So the first thing we do is open the door and build report, second thing we do is, maybe they call it discovery whatever, where we do researching and discovery in the organisation. Then we develop a proposal, and then we do a demonstration, and then we negotiate and close, or whatever the process is, and “Mr Customer this is the process I’m going to take you through”.
Well, that’s not customer focused. So what do we do? A lot of these sales people are very worried – if we give the customer the reins, the customer will go and take us in the wrong direction. The customer has got to be honoured and respected that they have the authority. It’s them and their business and they’re going to go through a process to make a decision to address a particular challenge or opportunity they’ve got.
So why don’t I ask the question? “What steps are you going to go through in evaluating this challenge and working out how are you going to address it Mr. Customer, and have you got a timeline, and how can we help you through that process?”Dylis: Exactly.John: It’s a change of thinking, isn’t it?
John: It’s customer focused thinking. Now if talk about alignment, when we know what the customer is going through and what the timelines are, assuming we find that out, and once we’ve established rapport and we’ve established that we’re there to help them, and they sense that we’re not there just to get an order, they’re much more open to talking – “yes, well you can help me. Here’s what we’re trying to get through and here’s where I’ve got challenges in my part of that decision making – and I’ve got a committee over here with 6.7 people on it and I need to get that decision past through – so you can help me with this and that.’
So, that sort of dialogue it’s very customer focused and you find customers warm to you and become much more trusting in the fact that you’re a consultant here to help them through a process.
John: You’re a consultant to help them get to the right decisions. If your product happens to help them do that then maybe your product will be part of it. That’s the attitude. Now obviously I don’t want to spend a whole lot of time talking to a customer when my product is not going to be a part of the outcome, so managing that, and managing reciprocity, is a vital part and a vital skill that salespeople need. Yes, we need to be givers, but we need to manage reciprocity.
Dylis: Yeah and the successful salesperson will, you know, you talked about a committee which is often the case with the bigger more complex sales, they will navigate their way around that, they will understand the committee, they will understand who is involved, they will understand the benefits to each of those people within that committee.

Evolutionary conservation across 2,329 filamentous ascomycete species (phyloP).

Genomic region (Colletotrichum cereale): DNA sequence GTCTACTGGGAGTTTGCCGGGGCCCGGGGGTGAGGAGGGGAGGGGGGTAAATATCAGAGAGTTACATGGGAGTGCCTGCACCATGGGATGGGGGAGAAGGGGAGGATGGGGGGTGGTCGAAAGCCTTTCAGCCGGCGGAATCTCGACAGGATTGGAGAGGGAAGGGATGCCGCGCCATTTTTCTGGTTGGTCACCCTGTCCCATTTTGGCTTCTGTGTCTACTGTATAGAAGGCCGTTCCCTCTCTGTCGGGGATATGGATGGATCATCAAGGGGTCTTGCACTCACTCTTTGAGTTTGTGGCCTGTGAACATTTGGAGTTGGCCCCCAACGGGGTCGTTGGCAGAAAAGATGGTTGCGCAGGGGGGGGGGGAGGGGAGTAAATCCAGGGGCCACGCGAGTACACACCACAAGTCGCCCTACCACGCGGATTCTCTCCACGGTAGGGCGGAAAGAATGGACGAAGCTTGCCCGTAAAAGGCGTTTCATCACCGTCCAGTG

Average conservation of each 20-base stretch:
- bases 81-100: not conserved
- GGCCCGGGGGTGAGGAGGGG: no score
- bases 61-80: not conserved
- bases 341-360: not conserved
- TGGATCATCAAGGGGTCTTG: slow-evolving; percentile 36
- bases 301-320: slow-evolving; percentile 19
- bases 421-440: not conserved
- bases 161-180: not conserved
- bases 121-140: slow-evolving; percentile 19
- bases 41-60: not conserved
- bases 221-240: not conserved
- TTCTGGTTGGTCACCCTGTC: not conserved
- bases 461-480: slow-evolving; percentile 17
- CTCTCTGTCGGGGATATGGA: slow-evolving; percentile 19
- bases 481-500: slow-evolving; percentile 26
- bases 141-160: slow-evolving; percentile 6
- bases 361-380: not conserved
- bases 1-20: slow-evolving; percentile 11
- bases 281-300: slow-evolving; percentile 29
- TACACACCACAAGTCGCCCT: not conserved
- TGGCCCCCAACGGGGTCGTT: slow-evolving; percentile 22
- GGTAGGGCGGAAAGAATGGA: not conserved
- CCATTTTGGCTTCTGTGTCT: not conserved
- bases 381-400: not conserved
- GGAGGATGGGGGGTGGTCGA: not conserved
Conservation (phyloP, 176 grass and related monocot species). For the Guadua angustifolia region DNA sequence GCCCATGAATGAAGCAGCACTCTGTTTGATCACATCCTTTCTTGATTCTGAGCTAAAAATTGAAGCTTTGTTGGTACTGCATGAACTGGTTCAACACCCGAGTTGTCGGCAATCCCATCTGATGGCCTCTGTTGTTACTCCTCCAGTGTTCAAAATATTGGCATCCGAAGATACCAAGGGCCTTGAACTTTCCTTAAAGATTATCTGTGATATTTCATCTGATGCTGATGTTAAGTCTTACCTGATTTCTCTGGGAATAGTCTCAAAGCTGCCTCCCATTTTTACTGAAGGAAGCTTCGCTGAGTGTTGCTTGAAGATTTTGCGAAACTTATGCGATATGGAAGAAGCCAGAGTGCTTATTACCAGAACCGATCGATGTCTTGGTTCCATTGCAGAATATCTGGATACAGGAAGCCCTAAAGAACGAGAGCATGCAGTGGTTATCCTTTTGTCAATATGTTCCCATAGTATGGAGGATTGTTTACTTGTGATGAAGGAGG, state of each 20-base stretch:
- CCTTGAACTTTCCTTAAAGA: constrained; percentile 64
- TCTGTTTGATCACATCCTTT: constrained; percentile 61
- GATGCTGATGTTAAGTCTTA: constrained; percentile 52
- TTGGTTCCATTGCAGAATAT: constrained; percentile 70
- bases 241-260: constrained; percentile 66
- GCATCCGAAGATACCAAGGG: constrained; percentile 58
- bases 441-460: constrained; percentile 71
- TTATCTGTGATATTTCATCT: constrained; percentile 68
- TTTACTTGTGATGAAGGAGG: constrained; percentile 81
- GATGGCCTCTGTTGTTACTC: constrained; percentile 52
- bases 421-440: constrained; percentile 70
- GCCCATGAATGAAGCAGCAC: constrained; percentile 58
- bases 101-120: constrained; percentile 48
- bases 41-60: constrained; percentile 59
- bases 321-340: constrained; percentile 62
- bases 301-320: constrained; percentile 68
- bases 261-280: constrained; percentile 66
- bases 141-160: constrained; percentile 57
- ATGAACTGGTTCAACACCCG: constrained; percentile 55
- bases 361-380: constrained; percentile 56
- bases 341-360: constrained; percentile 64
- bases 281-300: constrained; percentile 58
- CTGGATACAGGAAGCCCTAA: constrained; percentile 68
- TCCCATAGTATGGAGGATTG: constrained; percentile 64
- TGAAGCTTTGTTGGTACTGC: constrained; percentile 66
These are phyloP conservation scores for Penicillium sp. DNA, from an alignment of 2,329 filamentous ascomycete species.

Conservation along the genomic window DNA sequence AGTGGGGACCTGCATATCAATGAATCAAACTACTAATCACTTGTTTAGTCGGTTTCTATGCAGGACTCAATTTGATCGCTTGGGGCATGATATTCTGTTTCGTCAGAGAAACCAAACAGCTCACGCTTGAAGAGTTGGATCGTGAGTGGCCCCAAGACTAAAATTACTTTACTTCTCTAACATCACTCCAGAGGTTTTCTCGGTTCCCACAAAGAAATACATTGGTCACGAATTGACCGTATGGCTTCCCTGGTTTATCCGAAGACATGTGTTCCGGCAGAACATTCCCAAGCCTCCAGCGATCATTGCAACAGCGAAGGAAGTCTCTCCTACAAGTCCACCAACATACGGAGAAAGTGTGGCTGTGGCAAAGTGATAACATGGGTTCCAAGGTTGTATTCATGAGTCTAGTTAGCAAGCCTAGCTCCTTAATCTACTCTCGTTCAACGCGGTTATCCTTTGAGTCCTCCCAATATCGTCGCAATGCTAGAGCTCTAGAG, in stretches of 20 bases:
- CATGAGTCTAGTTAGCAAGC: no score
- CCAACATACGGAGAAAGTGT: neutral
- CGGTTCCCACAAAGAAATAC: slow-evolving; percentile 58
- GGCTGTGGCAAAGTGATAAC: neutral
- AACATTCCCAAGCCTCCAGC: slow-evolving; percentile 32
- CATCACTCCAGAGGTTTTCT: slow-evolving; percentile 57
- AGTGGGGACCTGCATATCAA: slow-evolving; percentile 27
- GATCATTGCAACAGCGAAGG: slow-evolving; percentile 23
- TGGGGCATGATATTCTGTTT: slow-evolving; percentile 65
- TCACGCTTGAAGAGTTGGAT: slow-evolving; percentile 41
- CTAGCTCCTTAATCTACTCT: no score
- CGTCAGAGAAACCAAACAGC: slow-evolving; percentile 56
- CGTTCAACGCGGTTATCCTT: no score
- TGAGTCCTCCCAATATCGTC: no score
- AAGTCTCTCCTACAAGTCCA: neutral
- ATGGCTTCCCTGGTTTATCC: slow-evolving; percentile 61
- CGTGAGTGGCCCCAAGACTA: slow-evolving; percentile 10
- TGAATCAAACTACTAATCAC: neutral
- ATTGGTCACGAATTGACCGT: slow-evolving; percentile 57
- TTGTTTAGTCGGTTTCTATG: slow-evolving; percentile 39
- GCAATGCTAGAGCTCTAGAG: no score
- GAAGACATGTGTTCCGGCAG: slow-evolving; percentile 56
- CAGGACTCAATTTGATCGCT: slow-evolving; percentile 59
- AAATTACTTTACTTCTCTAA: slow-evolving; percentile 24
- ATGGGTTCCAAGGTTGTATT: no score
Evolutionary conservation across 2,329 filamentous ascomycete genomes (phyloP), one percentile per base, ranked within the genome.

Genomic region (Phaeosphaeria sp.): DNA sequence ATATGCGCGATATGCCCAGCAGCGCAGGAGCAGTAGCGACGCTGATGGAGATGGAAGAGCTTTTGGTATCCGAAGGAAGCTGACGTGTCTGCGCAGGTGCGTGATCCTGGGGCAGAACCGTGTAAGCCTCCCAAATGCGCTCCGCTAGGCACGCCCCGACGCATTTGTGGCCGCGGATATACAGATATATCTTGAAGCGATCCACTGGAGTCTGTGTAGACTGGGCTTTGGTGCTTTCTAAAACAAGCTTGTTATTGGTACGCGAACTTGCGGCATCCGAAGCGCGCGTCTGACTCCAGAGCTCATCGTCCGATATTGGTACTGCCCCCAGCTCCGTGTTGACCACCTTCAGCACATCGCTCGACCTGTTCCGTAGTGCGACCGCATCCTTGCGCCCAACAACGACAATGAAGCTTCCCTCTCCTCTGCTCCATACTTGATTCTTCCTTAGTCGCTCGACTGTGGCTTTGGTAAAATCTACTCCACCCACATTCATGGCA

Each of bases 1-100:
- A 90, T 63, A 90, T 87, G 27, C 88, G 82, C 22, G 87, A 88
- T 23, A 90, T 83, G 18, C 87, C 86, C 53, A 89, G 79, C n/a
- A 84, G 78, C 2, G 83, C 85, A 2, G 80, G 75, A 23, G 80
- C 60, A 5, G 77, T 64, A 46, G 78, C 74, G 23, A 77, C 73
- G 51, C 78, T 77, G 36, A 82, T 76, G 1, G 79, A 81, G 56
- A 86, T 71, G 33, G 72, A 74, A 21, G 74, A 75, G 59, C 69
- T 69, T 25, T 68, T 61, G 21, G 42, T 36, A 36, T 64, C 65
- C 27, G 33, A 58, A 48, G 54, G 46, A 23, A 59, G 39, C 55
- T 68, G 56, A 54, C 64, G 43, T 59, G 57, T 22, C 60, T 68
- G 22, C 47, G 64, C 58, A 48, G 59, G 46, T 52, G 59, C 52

John: Or in some cases they may not but they will work out how they’ll help – in the case of the Challenger Customer (CEB) – help the mobiliser cajole those people into a decision. So whether they’re doing it directly or they’re helping a mobiliser do it doesn’t really matter. Yes, they understand that’s where the challenges are and they know that they have a role in helping them go through that decision process.
Dylis: Yes and they’re very aware of these things. And what I’ve always found fascinating too if you look into teams, you’ve got silos of information and intelligence where they’re not being encouraged to share and so everybody’s got their own bit of intelligence but if the manager would create an environment where people would share these insights, share the knowledge they could actually grow the team but it’s often overlooked.
John: Part of this tsunami of change is happening of course for us to respond to it we need to be much better at team selling. It’s no longer the salesperson out there slaying the dragon all on their own dragging it into the company, it’s got to be a team approach and you’re right if you’re operating in silos and it’s very hard for information or people to move across silos then you won’t have the ability to drive a good customer experience.
John: So breaking down those silos and making it very easy for people to be formed into teams whether they are real teams or the virtual teams or whatever working together understanding and this takes a lot of skill by a lot of people to collaboratively work together towards getting an end result. Now the salesperson is a very important role in that but now the salesperson has to be a very good people manager.
John: Right and a very good leader in what they do and that’s a skill a lot of salespeople haven’t got so they need to develop it as the tsunami of change comes through.
Dylis: What would be your key points then in trying to develop that John?
John: In an organisational point of view or an individual point of view?
Dylis: Just sharing of intelligence you know so that we break down the silos.
John: To have efficient running of an organisation needs some level of structure, so you’ve always got that dangerous silos occurring, However you need from the top an empowerment happening, for people to be empowered. If I need something done for my customer, particularly if it’s for my customer, I should have empowerment to talk to anybody in my company that I think might be able to help me with that and there response should be I’m delighted you brought that to me right and I really feel privileged that you think that I can help you with your customer. That’s the culture that’s got to be developed but it’s an empowerment culture from the top down it’s got to be encouraged to say anybody can talk to anybody in this organisation.